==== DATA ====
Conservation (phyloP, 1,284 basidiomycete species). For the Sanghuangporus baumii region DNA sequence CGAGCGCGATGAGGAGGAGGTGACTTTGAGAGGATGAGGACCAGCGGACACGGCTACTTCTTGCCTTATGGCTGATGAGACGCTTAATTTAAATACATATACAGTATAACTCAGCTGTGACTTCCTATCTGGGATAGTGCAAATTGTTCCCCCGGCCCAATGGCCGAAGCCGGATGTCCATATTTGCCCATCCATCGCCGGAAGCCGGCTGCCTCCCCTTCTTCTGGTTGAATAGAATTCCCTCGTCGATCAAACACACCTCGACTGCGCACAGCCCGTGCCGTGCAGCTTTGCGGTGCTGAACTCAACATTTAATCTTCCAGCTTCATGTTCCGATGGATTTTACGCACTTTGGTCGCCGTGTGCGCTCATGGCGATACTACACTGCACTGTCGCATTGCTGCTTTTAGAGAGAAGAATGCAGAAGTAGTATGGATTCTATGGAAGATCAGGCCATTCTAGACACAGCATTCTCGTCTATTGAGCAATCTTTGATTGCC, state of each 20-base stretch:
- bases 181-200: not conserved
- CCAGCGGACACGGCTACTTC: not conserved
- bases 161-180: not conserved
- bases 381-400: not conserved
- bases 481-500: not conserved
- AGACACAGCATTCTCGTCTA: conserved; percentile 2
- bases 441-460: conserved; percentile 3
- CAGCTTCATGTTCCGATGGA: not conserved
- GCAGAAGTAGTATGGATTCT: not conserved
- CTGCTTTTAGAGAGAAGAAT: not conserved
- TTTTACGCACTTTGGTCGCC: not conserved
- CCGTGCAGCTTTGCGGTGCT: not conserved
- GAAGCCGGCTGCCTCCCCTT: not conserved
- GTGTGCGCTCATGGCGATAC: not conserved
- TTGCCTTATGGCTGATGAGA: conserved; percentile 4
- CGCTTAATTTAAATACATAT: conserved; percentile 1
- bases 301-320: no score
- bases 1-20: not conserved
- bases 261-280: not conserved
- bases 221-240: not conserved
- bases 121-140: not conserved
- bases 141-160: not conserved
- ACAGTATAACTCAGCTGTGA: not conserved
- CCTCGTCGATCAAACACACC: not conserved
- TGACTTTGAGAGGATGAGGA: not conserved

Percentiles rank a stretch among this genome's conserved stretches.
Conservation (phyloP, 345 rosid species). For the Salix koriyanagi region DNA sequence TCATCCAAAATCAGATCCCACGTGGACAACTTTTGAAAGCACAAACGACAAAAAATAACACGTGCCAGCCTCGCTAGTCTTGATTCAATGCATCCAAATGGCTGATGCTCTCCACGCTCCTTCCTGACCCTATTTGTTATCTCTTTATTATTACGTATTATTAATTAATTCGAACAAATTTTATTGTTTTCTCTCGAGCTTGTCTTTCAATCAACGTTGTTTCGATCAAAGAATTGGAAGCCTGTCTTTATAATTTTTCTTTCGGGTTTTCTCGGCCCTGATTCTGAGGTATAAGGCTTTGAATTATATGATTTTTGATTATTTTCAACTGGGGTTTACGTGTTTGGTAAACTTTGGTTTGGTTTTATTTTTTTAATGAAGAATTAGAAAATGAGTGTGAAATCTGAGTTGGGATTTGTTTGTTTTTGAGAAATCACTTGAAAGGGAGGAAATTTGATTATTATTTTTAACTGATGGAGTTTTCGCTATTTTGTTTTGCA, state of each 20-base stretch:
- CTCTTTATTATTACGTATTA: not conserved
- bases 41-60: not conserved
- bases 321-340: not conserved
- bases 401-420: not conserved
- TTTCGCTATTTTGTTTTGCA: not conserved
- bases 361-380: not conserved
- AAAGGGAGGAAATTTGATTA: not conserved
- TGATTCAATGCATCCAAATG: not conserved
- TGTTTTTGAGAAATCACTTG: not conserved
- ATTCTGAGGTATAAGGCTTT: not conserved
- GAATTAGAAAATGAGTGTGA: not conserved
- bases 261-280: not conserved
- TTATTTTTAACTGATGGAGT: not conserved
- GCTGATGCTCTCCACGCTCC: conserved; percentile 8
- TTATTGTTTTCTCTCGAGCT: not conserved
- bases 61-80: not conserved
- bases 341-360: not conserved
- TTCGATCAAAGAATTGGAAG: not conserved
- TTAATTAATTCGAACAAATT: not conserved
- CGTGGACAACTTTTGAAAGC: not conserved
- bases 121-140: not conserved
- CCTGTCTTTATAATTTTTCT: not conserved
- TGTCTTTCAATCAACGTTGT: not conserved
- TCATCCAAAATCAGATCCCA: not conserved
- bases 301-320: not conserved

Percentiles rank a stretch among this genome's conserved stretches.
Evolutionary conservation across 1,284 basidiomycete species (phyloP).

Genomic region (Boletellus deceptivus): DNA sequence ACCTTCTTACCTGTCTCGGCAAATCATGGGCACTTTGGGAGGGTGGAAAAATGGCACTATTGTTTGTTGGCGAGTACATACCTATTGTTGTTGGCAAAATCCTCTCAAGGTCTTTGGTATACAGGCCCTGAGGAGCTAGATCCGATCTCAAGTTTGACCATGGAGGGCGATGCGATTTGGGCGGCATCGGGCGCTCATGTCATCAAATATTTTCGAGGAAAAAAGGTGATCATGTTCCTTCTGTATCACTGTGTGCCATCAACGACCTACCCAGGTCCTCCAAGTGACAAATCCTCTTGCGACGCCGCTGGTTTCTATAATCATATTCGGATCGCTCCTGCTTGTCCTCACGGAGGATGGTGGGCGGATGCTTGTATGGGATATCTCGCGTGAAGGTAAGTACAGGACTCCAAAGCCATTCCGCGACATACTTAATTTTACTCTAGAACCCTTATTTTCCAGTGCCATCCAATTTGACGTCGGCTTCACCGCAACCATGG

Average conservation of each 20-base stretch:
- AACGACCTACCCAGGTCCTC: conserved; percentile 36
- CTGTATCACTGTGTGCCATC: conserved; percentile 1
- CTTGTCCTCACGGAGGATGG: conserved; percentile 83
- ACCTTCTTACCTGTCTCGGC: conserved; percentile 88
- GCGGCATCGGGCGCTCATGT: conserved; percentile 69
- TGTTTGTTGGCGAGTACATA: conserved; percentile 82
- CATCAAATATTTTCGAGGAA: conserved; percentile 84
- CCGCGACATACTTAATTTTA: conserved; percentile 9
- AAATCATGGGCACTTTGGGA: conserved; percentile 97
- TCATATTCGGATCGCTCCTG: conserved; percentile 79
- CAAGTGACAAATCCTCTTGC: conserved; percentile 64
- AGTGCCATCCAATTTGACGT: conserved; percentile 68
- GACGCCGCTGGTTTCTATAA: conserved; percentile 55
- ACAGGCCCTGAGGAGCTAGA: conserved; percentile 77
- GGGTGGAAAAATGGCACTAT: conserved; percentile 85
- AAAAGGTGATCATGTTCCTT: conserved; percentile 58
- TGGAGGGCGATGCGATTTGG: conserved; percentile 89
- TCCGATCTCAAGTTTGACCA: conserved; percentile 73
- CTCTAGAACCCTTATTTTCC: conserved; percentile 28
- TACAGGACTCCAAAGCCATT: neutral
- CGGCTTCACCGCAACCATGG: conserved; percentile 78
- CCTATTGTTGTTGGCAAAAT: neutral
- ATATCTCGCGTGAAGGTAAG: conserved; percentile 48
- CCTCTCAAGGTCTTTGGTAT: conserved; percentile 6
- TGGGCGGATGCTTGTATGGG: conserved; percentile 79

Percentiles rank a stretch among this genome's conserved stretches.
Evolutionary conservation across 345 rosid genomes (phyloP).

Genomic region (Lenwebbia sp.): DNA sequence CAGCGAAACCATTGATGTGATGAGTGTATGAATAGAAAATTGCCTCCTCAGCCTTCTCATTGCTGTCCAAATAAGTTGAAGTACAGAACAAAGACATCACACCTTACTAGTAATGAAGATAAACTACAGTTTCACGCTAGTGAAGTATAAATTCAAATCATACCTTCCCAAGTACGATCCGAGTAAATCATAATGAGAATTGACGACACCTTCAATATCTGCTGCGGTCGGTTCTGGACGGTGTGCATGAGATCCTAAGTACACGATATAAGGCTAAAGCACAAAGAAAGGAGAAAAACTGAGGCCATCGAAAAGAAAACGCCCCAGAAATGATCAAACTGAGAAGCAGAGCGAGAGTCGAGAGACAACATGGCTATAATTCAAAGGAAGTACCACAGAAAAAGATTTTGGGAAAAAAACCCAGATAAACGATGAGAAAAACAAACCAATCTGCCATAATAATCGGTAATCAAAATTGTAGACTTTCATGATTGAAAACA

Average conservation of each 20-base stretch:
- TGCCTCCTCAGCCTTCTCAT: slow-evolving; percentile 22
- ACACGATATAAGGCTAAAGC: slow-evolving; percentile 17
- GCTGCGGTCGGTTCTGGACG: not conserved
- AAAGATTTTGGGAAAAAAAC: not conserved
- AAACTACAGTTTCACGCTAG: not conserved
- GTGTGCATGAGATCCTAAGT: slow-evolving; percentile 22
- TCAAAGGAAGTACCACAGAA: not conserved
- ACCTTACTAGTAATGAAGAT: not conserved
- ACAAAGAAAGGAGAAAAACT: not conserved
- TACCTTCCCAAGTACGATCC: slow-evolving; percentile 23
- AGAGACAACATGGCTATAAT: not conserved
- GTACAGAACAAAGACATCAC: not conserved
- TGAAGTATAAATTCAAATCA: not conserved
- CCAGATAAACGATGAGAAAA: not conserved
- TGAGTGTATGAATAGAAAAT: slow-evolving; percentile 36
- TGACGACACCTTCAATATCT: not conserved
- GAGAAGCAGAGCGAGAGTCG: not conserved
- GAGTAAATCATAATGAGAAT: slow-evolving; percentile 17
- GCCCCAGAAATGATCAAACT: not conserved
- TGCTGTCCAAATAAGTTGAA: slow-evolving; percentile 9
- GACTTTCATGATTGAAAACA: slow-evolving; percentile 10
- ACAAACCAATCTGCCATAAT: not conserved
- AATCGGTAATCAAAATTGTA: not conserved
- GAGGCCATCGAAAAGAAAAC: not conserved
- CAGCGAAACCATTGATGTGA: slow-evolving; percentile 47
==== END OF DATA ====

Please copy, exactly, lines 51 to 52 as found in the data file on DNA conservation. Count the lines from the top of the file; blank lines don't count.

- TGTCTTTCAATCAACGTTGT: not conserved
- TCATCCAAAATCAGATCCCA: not conserved